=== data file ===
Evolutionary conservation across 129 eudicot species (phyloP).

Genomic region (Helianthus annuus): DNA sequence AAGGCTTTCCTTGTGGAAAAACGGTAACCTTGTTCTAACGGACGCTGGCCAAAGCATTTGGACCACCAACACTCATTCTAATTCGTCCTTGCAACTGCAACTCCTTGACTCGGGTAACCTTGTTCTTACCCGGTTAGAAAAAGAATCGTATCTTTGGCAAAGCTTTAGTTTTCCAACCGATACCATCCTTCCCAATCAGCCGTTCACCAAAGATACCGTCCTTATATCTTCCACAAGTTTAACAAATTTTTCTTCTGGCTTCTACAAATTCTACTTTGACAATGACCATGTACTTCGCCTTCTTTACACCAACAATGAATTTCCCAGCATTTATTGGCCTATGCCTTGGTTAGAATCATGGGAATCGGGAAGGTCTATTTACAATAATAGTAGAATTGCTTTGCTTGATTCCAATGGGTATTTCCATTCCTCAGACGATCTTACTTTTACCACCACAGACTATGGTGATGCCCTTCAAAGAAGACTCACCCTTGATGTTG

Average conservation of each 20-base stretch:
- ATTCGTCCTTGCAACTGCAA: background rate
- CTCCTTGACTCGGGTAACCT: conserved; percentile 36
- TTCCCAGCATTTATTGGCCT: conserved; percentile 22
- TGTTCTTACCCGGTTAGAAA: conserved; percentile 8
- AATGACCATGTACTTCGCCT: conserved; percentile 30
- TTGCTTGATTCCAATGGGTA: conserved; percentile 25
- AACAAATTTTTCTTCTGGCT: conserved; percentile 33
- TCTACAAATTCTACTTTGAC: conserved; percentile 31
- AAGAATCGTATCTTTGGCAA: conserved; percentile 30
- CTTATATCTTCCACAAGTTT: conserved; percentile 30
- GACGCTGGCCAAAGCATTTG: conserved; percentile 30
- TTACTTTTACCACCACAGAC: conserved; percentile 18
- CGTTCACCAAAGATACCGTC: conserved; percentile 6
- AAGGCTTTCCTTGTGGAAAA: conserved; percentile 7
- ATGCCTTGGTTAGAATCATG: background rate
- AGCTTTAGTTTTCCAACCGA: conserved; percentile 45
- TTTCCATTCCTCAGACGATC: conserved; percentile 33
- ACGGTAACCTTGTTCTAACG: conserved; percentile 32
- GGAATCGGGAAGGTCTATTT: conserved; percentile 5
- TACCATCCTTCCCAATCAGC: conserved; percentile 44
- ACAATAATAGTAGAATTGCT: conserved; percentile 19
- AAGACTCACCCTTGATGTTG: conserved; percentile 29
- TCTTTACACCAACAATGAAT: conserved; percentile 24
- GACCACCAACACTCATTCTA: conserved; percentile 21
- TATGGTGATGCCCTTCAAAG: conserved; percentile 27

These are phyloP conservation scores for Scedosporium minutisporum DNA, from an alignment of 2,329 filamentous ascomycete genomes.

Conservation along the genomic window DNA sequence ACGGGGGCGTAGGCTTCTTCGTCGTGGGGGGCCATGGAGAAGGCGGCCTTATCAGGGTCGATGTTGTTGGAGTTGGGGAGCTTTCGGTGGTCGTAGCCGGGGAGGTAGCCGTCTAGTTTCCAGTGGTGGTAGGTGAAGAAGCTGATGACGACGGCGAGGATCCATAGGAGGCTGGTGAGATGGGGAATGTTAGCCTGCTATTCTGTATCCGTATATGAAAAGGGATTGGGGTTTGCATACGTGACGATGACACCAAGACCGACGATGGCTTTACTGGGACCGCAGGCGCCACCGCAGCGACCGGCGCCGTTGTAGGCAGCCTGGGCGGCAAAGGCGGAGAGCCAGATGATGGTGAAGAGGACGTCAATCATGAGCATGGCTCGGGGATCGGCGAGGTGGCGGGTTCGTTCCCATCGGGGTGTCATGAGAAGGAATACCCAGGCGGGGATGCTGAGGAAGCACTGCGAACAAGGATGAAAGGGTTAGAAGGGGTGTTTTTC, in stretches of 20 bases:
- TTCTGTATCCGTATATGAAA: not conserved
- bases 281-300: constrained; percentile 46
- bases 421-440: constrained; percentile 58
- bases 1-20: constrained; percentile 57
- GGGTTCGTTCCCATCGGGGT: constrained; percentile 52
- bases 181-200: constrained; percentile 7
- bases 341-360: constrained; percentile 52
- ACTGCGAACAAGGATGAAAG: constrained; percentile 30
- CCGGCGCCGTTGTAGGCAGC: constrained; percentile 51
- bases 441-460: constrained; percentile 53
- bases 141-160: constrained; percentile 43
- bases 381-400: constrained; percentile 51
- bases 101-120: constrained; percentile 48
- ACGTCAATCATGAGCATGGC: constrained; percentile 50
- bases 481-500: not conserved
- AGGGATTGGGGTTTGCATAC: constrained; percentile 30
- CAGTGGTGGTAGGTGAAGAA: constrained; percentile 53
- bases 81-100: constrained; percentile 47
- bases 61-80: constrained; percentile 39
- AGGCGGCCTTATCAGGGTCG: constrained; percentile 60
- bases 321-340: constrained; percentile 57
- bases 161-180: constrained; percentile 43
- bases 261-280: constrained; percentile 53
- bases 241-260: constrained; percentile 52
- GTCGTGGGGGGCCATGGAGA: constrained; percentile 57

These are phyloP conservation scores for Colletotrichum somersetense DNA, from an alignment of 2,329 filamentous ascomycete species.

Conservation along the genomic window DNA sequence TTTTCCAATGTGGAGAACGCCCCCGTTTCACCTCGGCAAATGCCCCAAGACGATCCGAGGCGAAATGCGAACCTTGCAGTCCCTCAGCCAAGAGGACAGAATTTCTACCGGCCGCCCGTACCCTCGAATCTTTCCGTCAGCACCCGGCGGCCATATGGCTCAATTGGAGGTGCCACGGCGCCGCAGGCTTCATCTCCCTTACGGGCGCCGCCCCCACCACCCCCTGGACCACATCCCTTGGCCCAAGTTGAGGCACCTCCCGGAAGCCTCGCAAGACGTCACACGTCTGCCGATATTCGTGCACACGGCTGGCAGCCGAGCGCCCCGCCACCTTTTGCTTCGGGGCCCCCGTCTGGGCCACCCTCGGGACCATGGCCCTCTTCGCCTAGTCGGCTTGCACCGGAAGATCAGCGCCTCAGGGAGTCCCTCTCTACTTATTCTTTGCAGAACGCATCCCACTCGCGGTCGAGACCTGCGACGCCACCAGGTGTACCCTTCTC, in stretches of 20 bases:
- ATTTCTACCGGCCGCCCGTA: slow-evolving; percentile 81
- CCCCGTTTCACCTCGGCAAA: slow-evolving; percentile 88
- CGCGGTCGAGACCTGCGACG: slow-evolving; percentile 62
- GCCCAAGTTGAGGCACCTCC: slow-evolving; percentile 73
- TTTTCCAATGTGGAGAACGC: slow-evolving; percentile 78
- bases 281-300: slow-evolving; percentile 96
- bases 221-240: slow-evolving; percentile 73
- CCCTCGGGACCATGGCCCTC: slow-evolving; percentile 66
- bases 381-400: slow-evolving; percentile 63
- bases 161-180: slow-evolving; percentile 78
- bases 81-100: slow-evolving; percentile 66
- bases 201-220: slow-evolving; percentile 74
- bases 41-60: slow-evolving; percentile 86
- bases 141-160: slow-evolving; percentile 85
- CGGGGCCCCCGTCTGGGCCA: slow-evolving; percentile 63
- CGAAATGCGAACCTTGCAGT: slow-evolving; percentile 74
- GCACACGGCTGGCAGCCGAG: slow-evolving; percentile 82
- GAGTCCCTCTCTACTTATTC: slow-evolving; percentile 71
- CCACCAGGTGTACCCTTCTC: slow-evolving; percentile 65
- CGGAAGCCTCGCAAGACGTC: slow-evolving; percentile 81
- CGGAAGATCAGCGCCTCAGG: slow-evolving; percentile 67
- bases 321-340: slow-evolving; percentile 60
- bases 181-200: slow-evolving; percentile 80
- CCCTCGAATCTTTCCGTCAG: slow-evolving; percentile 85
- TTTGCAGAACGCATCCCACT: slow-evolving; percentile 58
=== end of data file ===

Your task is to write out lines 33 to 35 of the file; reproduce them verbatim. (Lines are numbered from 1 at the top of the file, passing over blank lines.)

- bases 421-440: constrained; percentile 58
- bases 1-20: constrained; percentile 57
- GGGTTCGTTCCCATCGGGGT: constrained; percentile 52